ColaLife to close down at the end of 2023

It has always been the view of our board of trustees and the ColaLife co-founders that ColaLife should not outlive its usefulness. We’ve achieved far more than we ever anticipated. And the changes we’ve brought about now sit with mainstream organisations much more powerful than we could ever be. So, ColaLife will close down gracefully at the end of 2023. Or to be more precise, it will cease operations on 31-Dec-2023 and close on 31-Mar-24.

This blog post outlines what we need to do to ensure a graceful shut down. It reflects on why ColaLife was set up in the first place, why it’s kept going for 12 years, the legacy it leaves and why it’s right to close it down at the end of this year.

Animation credit: Sam Berry (view video on YouTube)

When we started to globalise the idea of co-distributing simple medicines with Coca-Cola in May-2008 we had no intention of setting up an organisation. As a couple of volunteers, we thought that if we could get enough support behind the idea and get The Coca-Cola Company engaged, we’d be able to handover to a large existing international NGO (non-government organisation). We wondered if Save the Children or UNICEF might work in a distribution partnership. This was naive. In 2008/9 no NGO concerned with the health and wellbeing of children was going to partner with The Coca-Cola Company – even if Coca-Cola knew how do things they desperately needed to do better. So, Jane and I faced a dilemma. We would have to take things forward ourselves or risk being seen as the couple who generated massive support for an exciting idea and then did nothing about it.

It was over a weekend breakfast in Mar-2010 that we decided that it would fall to us to take things forward. We agreed that we would give up our jobs in Jun-2010 and give ourselves a year to get a trial of the idea underway somewhere in Africa. ColaLife was later incorporated and was granted charitable status in 2011.

Headline findings (MOO)But still, our focus was on handover. At this point we believed that if we could generate robust evidence that the co-distribution/co-packaging idea worked we would have an attractive proposition for an appropriate NGO to adopt and take forward. We were also advised by a DfID-funded consultant reviewing the ColaLife trial not to proceed to scale-up ourselves. “Running a trial is one thing, scaling up is quite another”, he said.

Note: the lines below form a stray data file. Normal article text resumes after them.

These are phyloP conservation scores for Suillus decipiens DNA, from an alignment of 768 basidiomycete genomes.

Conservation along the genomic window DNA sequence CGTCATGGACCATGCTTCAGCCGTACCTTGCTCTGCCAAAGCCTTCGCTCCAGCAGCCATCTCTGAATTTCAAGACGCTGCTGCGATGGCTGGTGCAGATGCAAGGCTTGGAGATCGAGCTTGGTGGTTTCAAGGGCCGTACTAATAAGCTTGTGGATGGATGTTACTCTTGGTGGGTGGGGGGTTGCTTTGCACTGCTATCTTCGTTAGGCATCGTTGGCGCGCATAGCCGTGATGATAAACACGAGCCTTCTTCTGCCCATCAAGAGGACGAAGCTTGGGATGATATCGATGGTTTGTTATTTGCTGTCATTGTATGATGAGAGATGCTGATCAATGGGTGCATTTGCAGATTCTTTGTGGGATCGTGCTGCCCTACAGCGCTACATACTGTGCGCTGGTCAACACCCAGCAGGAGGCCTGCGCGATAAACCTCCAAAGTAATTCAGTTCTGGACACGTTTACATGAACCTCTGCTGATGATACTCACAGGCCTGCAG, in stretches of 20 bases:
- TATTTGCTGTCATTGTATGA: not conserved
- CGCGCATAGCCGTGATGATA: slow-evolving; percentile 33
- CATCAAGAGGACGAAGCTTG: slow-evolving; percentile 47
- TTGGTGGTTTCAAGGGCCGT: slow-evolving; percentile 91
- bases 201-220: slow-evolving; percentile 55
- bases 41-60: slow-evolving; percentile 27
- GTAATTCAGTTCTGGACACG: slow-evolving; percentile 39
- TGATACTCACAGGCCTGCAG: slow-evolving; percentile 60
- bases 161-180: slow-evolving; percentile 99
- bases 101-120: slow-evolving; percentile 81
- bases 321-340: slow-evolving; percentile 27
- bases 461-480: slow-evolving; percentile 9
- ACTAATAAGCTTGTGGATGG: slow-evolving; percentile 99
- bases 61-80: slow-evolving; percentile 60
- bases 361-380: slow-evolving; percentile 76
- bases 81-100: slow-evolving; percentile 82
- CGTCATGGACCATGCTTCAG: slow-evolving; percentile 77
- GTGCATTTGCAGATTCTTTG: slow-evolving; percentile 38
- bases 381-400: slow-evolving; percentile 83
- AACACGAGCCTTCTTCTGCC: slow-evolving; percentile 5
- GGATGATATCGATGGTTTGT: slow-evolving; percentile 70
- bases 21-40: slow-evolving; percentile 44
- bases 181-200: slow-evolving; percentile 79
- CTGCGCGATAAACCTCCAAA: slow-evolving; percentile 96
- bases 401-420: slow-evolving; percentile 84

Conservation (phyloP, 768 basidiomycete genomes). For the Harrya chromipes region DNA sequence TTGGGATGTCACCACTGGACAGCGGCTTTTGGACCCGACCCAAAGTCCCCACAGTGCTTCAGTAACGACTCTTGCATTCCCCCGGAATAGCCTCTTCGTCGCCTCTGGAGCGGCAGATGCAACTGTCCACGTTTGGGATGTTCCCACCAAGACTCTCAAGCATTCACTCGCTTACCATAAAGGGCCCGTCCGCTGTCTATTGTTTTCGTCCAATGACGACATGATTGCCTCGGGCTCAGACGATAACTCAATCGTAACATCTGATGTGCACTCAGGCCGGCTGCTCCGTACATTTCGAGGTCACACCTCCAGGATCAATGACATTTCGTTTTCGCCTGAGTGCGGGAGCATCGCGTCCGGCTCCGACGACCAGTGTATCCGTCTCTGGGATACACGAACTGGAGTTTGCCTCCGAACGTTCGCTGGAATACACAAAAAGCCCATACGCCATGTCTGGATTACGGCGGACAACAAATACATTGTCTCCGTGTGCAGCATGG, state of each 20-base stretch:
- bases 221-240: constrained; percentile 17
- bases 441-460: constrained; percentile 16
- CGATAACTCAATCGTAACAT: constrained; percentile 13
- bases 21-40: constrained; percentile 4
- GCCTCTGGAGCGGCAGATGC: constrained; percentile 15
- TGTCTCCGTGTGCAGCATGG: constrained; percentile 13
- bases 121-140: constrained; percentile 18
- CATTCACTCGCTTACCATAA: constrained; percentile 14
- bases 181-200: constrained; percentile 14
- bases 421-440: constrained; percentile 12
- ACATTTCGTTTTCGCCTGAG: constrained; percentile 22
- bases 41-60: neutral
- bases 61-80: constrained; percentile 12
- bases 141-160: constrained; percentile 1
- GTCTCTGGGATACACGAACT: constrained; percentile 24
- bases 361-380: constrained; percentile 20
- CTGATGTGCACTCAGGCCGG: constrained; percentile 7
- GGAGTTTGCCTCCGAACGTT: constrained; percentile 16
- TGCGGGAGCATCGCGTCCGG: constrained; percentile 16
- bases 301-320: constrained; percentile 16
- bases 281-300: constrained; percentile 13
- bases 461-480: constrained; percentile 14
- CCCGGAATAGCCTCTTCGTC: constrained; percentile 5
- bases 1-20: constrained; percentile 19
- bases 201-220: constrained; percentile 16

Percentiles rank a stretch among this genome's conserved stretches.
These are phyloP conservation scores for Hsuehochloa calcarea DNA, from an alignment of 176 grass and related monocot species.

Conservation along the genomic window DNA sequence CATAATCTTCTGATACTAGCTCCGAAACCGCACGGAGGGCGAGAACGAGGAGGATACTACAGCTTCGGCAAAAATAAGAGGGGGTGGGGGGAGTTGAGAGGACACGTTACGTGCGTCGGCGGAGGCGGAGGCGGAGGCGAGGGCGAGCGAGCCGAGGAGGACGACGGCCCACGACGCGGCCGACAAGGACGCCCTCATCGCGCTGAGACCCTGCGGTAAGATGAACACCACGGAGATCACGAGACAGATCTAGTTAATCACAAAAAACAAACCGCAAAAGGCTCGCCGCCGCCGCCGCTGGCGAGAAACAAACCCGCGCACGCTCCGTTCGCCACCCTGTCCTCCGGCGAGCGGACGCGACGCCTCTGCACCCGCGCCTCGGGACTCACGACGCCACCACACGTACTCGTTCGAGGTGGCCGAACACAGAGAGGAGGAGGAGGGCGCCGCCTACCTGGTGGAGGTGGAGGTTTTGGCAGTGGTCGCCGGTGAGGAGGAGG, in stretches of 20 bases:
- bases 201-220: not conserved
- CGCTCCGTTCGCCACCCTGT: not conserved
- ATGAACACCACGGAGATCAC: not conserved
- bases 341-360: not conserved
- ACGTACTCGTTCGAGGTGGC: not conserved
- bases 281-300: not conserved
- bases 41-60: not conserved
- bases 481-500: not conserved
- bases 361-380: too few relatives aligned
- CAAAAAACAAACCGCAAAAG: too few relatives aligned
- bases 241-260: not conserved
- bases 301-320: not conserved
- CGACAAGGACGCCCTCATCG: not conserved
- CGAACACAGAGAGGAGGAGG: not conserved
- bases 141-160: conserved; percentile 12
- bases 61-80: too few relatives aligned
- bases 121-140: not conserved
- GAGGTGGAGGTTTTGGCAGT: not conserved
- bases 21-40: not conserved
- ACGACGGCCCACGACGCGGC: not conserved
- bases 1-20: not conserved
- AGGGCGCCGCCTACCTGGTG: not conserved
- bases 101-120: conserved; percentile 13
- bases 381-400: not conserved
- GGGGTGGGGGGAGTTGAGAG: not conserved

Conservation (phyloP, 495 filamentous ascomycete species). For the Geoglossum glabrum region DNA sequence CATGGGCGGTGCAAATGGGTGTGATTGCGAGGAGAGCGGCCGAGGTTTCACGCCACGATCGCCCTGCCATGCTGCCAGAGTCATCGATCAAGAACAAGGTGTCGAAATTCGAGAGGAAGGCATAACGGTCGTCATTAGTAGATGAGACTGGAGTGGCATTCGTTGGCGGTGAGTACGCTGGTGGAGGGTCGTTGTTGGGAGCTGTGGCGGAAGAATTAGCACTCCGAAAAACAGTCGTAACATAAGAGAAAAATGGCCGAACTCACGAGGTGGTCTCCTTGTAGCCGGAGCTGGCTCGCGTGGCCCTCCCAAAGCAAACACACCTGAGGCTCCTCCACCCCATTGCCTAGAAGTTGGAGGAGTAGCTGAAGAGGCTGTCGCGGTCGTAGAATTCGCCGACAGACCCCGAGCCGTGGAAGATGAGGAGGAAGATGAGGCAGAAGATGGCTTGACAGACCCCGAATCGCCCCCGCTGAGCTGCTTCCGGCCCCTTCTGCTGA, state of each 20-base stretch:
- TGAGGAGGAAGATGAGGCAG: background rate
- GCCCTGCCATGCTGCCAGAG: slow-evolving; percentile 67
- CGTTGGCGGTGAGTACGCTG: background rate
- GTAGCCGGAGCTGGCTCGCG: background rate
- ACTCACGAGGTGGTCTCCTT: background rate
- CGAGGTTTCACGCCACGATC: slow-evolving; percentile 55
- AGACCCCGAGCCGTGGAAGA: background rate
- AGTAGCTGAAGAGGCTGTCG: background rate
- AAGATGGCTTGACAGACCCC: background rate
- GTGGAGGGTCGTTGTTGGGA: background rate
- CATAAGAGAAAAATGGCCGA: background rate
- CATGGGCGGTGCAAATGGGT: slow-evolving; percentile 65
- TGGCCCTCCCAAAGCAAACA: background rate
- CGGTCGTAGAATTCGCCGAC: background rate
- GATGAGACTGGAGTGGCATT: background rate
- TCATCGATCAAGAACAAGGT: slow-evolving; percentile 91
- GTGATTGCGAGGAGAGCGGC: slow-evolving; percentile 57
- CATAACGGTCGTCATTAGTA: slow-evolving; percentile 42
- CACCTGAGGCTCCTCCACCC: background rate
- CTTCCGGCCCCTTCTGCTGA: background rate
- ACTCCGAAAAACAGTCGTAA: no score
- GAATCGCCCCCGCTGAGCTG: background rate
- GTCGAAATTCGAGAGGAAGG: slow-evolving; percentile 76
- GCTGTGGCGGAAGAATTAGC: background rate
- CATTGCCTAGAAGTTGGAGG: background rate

But again, there was no one in the right place at the required time to whom we might hand over. If scale-up was going to happen, ColaLife was going to have to catalyse it.

Our involvement in the scale-up in Zambia was intense initially as we worked to get funding in place for our existing partnership. In spite of our evidence, this wasn’t easy – or totally successful. With some funded activity in place, we left Zambia in Jun-2014 returning one month per quarter and supporting the local effort remotely until Sep-2018.

Kit Yamoyo - Proudly Zambian Mother and child with GRZ ORS/Zinc co-pack

The two most significant developments during the scale-up were that the national supermarket chain in Zambia (Shoprite) began stocking Kit Yamoyo and the government adopted the ORS/Zinc co-pack as the preferred treatment for diarrhoea – both providing significant customers for our manufacturing partner, Pharmanova. The government in particular had a huge impact on ORS/Zinc coverage in the country: our baseline surveys in 2012 showed ORS/Zinc coverage rates of <1%. After our scale-up efforts, the 2019 DHS survey found a coverage rate of 34%.

We are very proud of the legacy of the work in Zambia. By the end of 2023, 2.5 million co-packs will have left the local manufacturer’s factory. What’s more, the majority of these (1.7 million) will have left since donor support ceased in Sep-2018. Legacies like this are rare in the international development sector and others are keen to understand how this was achieved. This is our analysis: So how was the Kit Yamoyo Legacy achieved?